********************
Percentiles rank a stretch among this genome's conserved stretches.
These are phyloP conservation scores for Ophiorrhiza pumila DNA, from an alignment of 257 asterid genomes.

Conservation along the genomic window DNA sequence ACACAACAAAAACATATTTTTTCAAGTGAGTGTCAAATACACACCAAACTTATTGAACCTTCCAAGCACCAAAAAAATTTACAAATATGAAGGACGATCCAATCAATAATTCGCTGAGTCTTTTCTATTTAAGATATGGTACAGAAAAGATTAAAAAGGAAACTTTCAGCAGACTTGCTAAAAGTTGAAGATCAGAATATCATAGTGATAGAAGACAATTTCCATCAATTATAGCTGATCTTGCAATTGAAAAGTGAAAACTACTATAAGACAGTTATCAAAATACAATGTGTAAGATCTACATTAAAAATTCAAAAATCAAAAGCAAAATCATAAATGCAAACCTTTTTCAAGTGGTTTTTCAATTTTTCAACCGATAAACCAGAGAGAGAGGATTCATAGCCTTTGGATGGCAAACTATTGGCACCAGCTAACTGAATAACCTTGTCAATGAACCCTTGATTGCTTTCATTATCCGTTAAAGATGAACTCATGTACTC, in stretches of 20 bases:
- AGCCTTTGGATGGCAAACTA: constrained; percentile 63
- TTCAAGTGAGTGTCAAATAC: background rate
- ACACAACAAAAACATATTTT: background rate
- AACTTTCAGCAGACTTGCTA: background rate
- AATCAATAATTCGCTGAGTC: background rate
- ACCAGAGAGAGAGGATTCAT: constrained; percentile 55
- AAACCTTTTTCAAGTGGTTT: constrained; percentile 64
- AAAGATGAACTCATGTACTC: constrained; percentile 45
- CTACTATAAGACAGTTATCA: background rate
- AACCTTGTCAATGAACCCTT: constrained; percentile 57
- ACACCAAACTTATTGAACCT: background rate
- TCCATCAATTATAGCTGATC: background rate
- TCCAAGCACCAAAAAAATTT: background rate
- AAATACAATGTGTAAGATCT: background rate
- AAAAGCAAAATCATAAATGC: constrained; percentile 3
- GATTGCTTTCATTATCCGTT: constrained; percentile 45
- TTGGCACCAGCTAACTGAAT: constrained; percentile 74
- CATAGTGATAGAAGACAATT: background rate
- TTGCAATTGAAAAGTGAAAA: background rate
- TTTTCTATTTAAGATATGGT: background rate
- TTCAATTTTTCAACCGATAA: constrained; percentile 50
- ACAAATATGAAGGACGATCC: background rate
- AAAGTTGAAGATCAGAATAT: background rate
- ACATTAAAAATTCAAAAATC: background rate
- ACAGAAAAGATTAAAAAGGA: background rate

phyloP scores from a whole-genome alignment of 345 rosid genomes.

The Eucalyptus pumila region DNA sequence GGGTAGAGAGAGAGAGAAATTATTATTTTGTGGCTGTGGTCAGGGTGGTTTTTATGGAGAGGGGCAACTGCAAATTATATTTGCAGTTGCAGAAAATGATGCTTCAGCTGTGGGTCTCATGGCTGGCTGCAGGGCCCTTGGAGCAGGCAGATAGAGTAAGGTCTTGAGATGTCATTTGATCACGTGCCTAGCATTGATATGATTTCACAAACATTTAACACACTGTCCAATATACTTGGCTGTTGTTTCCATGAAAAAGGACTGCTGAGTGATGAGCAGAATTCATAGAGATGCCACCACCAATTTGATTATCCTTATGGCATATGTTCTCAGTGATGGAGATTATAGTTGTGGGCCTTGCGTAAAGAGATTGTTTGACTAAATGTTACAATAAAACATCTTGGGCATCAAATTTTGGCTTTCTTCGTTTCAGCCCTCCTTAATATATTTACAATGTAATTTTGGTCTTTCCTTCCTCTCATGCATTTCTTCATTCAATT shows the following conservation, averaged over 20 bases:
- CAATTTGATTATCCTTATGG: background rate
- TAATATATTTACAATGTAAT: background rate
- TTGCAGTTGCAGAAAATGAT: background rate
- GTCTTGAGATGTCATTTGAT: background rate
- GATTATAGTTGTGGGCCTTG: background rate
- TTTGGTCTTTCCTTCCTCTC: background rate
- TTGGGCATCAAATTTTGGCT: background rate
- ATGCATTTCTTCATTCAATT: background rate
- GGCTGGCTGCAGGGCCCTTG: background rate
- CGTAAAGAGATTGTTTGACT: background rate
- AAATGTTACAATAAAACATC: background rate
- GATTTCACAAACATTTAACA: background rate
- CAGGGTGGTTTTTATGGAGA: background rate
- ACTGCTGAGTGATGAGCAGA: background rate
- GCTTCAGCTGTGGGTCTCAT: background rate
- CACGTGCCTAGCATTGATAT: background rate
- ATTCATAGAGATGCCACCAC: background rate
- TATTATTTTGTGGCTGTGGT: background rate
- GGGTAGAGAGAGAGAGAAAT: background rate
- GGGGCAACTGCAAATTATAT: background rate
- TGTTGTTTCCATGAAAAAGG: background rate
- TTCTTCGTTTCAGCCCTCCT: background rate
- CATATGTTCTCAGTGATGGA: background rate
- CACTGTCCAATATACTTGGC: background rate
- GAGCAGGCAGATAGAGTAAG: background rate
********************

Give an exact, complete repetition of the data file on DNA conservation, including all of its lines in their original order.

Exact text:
Percentiles rank a stretch among this genome's conserved stretches.
These are phyloP conservation scores for Ophiorrhiza pumila DNA, from an alignment of 257 asterid genomes.

Conservation along the genomic window DNA sequence ACACAACAAAAACATATTTTTTCAAGTGAGTGTCAAATACACACCAAACTTATTGAACCTTCCAAGCACCAAAAAAATTTACAAATATGAAGGACGATCCAATCAATAATTCGCTGAGTCTTTTCTATTTAAGATATGGTACAGAAAAGATTAAAAAGGAAACTTTCAGCAGACTTGCTAAAAGTTGAAGATCAGAATATCATAGTGATAGAAGACAATTTCCATCAATTATAGCTGATCTTGCAATTGAAAAGTGAAAACTACTATAAGACAGTTATCAAAATACAATGTGTAAGATCTACATTAAAAATTCAAAAATCAAAAGCAAAATCATAAATGCAAACCTTTTTCAAGTGGTTTTTCAATTTTTCAACCGATAAACCAGAGAGAGAGGATTCATAGCCTTTGGATGGCAAACTATTGGCACCAGCTAACTGAATAACCTTGTCAATGAACCCTTGATTGCTTTCATTATCCGTTAAAGATGAACTCATGTACTC, in stretches of 20 bases:
- AGCCTTTGGATGGCAAACTA: constrained; percentile 63
- TTCAAGTGAGTGTCAAATAC: background rate
- ACACAACAAAAACATATTTT: background rate
- AACTTTCAGCAGACTTGCTA: background rate
- AATCAATAATTCGCTGAGTC: background rate
- ACCAGAGAGAGAGGATTCAT: constrained; percentile 55
- AAACCTTTTTCAAGTGGTTT: constrained; percentile 64
- AAAGATGAACTCATGTACTC: constrained; percentile 45
- CTACTATAAGACAGTTATCA: background rate
- AACCTTGTCAATGAACCCTT: constrained; percentile 57
- ACACCAAACTTATTGAACCT: background rate
- TCCATCAATTATAGCTGATC: background rate
- TCCAAGCACCAAAAAAATTT: background rate
- AAATACAATGTGTAAGATCT: background rate
- AAAAGCAAAATCATAAATGC: constrained; percentile 3
- GATTGCTTTCATTATCCGTT: constrained; percentile 45
- TTGGCACCAGCTAACTGAAT: constrained; percentile 74
- CATAGTGATAGAAGACAATT: background rate
- TTGCAATTGAAAAGTGAAAA: background rate
- TTTTCTATTTAAGATATGGT: background rate
- TTCAATTTTTCAACCGATAA: constrained; percentile 50
- ACAAATATGAAGGACGATCC: background rate
- AAAGTTGAAGATCAGAATAT: background rate
- ACATTAAAAATTCAAAAATC: background rate
- ACAGAAAAGATTAAAAAGGA: background rate

phyloP scores from a whole-genome alignment of 345 rosid genomes.

The Eucalyptus pumila region DNA sequence GGGTAGAGAGAGAGAGAAATTATTATTTTGTGGCTGTGGTCAGGGTGGTTTTTATGGAGAGGGGCAACTGCAAATTATATTTGCAGTTGCAGAAAATGATGCTTCAGCTGTGGGTCTCATGGCTGGCTGCAGGGCCCTTGGAGCAGGCAGATAGAGTAAGGTCTTGAGATGTCATTTGATCACGTGCCTAGCATTGATATGATTTCACAAACATTTAACACACTGTCCAATATACTTGGCTGTTGTTTCCATGAAAAAGGACTGCTGAGTGATGAGCAGAATTCATAGAGATGCCACCACCAATTTGATTATCCTTATGGCATATGTTCTCAGTGATGGAGATTATAGTTGTGGGCCTTGCGTAAAGAGATTGTTTGACTAAATGTTACAATAAAACATCTTGGGCATCAAATTTTGGCTTTCTTCGTTTCAGCCCTCCTTAATATATTTACAATGTAATTTTGGTCTTTCCTTCCTCTCATGCATTTCTTCATTCAATT shows the following conservation, averaged over 20 bases:
- CAATTTGATTATCCTTATGG: background rate
- TAATATATTTACAATGTAAT: background rate
- TTGCAGTTGCAGAAAATGAT: background rate
- GTCTTGAGATGTCATTTGAT: background rate
- GATTATAGTTGTGGGCCTTG: background rate
- TTTGGTCTTTCCTTCCTCTC: background rate
- TTGGGCATCAAATTTTGGCT: background rate
- ATGCATTTCTTCATTCAATT: background rate
- GGCTGGCTGCAGGGCCCTTG: background rate
- CGTAAAGAGATTGTTTGACT: background rate
- AAATGTTACAATAAAACATC: background rate
- GATTTCACAAACATTTAACA: background rate
- CAGGGTGGTTTTTATGGAGA: background rate
- ACTGCTGAGTGATGAGCAGA: background rate
- GCTTCAGCTGTGGGTCTCAT: background rate
- CACGTGCCTAGCATTGATAT: background rate
- ATTCATAGAGATGCCACCAC: background rate
- TATTATTTTGTGGCTGTGGT: background rate
- GGGTAGAGAGAGAGAGAAAT: background rate
- GGGGCAACTGCAAATTATAT: background rate
- TGTTGTTTCCATGAAAAAGG: background rate
- TTCTTCGTTTCAGCCCTCCT: background rate
- CATATGTTCTCAGTGATGGA: background rate
- CACTGTCCAATATACTTGGC: background rate
- GAGCAGGCAGATAGAGTAAG: background rate